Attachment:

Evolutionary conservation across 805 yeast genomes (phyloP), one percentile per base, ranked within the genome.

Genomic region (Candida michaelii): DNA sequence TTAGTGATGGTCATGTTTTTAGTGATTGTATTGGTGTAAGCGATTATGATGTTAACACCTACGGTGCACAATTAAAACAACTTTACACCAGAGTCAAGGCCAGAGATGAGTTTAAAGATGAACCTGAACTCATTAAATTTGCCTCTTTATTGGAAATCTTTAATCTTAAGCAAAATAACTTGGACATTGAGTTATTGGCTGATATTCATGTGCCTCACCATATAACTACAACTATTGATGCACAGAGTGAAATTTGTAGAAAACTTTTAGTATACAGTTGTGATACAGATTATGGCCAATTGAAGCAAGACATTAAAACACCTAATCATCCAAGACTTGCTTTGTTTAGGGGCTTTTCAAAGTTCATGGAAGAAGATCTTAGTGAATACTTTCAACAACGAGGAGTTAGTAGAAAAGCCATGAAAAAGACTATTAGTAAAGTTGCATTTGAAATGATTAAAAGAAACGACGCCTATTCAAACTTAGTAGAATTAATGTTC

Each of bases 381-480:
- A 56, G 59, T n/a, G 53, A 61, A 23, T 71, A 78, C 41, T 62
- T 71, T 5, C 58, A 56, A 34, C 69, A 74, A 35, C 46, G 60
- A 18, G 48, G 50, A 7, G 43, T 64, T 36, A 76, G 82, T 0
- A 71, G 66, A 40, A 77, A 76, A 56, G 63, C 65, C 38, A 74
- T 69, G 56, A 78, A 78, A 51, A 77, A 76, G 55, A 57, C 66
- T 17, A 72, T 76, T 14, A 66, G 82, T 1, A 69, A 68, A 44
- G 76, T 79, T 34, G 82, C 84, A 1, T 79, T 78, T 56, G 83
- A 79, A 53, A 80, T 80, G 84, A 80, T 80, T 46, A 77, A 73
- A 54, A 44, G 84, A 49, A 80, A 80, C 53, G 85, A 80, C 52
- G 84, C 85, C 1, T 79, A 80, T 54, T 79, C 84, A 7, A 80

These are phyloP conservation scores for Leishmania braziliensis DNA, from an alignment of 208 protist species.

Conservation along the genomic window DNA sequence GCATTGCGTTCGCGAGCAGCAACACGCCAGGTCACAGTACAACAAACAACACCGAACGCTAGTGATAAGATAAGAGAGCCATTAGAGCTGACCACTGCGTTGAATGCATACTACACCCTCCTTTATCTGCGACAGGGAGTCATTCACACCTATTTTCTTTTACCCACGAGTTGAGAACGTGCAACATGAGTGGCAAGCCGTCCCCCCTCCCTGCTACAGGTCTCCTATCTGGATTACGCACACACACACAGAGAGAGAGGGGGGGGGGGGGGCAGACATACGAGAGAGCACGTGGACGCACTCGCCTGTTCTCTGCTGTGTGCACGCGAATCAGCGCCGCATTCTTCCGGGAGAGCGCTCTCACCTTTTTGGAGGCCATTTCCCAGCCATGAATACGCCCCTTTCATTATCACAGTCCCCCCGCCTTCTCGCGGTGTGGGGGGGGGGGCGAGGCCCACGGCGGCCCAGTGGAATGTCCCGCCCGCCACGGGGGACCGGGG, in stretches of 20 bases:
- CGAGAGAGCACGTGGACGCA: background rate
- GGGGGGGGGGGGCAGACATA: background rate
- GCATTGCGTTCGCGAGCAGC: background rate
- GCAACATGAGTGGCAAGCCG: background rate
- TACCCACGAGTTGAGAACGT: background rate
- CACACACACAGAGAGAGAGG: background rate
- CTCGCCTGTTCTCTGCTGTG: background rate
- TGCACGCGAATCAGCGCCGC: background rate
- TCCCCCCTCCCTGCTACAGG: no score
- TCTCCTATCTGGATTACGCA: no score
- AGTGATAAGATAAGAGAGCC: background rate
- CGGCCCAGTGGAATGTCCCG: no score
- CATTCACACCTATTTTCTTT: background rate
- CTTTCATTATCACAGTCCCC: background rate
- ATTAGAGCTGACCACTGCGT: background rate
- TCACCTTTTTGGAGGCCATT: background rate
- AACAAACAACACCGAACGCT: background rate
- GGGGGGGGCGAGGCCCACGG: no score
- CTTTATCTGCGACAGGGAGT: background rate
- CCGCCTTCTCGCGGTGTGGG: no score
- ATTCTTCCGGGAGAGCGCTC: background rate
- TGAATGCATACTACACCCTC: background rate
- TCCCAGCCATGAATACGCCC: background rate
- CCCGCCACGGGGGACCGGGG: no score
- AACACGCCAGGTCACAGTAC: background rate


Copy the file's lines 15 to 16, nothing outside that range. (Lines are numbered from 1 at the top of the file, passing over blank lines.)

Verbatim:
Conservation along the genomic window DNA sequence GCATTGCGTTCGCGAGCAGCAACACGCCAGGTCACAGTACAACAAACAACACCGAACGCTAGTGATAAGATAAGAGAGCCATTAGAGCTGACCACTGCGTTGAATGCATACTACACCCTCCTTTATCTGCGACAGGGAGTCATTCACACCTATTTTCTTTTACCCACGAGTTGAGAACGTGCAACATGAGTGGCAAGCCGTCCCCCCTCCCTGCTACAGGTCTCCTATCTGGATTACGCACACACACACAGAGAGAGAGGGGGGGGGGGGGGCAGACATACGAGAGAGCACGTGGACGCACTCGCCTGTTCTCTGCTGTGTGCACGCGAATCAGCGCCGCATTCTTCCGGGAGAGCGCTCTCACCTTTTTGGAGGCCATTTCCCAGCCATGAATACGCCCCTTTCATTATCACAGTCCCCCCGCCTTCTCGCGGTGTGGGGGGGGGGGCGAGGCCCACGGCGGCCCAGTGGAATGTCCCGCCCGCCACGGGGGACCGGGG, in stretches of 20 bases:
- CGAGAGAGCACGTGGACGCA: background rate